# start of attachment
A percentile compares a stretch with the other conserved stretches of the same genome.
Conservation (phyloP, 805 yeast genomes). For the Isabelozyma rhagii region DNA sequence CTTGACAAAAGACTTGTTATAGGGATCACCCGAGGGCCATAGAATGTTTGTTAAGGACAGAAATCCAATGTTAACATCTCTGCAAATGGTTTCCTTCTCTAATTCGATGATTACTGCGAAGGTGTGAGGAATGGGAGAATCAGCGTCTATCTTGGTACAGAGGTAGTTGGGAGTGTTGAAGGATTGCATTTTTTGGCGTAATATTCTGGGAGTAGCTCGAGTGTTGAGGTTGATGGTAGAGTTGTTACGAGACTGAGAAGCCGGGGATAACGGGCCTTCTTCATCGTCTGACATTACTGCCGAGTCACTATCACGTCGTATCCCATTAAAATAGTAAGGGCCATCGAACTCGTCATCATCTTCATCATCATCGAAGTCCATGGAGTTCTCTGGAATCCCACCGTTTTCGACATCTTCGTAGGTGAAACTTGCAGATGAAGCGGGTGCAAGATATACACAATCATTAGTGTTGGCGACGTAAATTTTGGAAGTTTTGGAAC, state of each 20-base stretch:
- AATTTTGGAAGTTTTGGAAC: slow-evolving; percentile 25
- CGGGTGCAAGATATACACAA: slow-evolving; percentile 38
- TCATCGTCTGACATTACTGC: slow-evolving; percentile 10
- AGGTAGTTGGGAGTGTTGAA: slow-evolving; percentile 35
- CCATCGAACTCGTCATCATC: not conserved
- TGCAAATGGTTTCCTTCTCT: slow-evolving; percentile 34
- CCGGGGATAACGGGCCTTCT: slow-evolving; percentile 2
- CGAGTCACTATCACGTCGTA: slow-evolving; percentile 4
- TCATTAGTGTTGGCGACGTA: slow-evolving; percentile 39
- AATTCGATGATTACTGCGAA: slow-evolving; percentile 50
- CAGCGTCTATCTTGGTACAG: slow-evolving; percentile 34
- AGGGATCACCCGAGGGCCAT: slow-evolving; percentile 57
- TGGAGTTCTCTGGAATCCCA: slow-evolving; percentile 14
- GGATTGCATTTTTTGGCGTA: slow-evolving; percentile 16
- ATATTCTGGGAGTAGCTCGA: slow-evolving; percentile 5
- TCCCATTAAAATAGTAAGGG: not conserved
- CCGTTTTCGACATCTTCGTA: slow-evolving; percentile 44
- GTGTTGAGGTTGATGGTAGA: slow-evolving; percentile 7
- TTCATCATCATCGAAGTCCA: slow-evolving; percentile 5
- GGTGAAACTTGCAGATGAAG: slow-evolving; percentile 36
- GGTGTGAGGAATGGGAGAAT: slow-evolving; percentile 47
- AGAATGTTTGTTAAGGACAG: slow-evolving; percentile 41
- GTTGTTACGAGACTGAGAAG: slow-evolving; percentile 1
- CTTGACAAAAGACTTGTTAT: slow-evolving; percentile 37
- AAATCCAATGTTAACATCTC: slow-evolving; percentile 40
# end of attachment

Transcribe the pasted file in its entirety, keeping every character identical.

A percentile compares a stretch with the other conserved stretches of the same genome.
Conservation (phyloP, 805 yeast genomes). For the Isabelozyma rhagii region DNA sequence CTTGACAAAAGACTTGTTATAGGGATCACCCGAGGGCCATAGAATGTTTGTTAAGGACAGAAATCCAATGTTAACATCTCTGCAAATGGTTTCCTTCTCTAATTCGATGATTACTGCGAAGGTGTGAGGAATGGGAGAATCAGCGTCTATCTTGGTACAGAGGTAGTTGGGAGTGTTGAAGGATTGCATTTTTTGGCGTAATATTCTGGGAGTAGCTCGAGTGTTGAGGTTGATGGTAGAGTTGTTACGAGACTGAGAAGCCGGGGATAACGGGCCTTCTTCATCGTCTGACATTACTGCCGAGTCACTATCACGTCGTATCCCATTAAAATAGTAAGGGCCATCGAACTCGTCATCATCTTCATCATCATCGAAGTCCATGGAGTTCTCTGGAATCCCACCGTTTTCGACATCTTCGTAGGTGAAACTTGCAGATGAAGCGGGTGCAAGATATACACAATCATTAGTGTTGGCGACGTAAATTTTGGAAGTTTTGGAAC, state of each 20-base stretch:
- AATTTTGGAAGTTTTGGAAC: slow-evolving; percentile 25
- CGGGTGCAAGATATACACAA: slow-evolving; percentile 38
- TCATCGTCTGACATTACTGC: slow-evolving; percentile 10
- AGGTAGTTGGGAGTGTTGAA: slow-evolving; percentile 35
- CCATCGAACTCGTCATCATC: not conserved
- TGCAAATGGTTTCCTTCTCT: slow-evolving; percentile 34
- CCGGGGATAACGGGCCTTCT: slow-evolving; percentile 2
- CGAGTCACTATCACGTCGTA: slow-evolving; percentile 4
- TCATTAGTGTTGGCGACGTA: slow-evolving; percentile 39
- AATTCGATGATTACTGCGAA: slow-evolving; percentile 50
- CAGCGTCTATCTTGGTACAG: slow-evolving; percentile 34
- AGGGATCACCCGAGGGCCAT: slow-evolving; percentile 57
- TGGAGTTCTCTGGAATCCCA: slow-evolving; percentile 14
- GGATTGCATTTTTTGGCGTA: slow-evolving; percentile 16
- ATATTCTGGGAGTAGCTCGA: slow-evolving; percentile 5
- TCCCATTAAAATAGTAAGGG: not conserved
- CCGTTTTCGACATCTTCGTA: slow-evolving; percentile 44
- GTGTTGAGGTTGATGGTAGA: slow-evolving; percentile 7
- TTCATCATCATCGAAGTCCA: slow-evolving; percentile 5
- GGTGAAACTTGCAGATGAAG: slow-evolving; percentile 36
- GGTGTGAGGAATGGGAGAAT: slow-evolving; percentile 47
- AGAATGTTTGTTAAGGACAG: slow-evolving; percentile 41
- GTTGTTACGAGACTGAGAAG: slow-evolving; percentile 1
- CTTGACAAAAGACTTGTTAT: slow-evolving; percentile 37
- AAATCCAATGTTAACATCTC: slow-evolving; percentile 40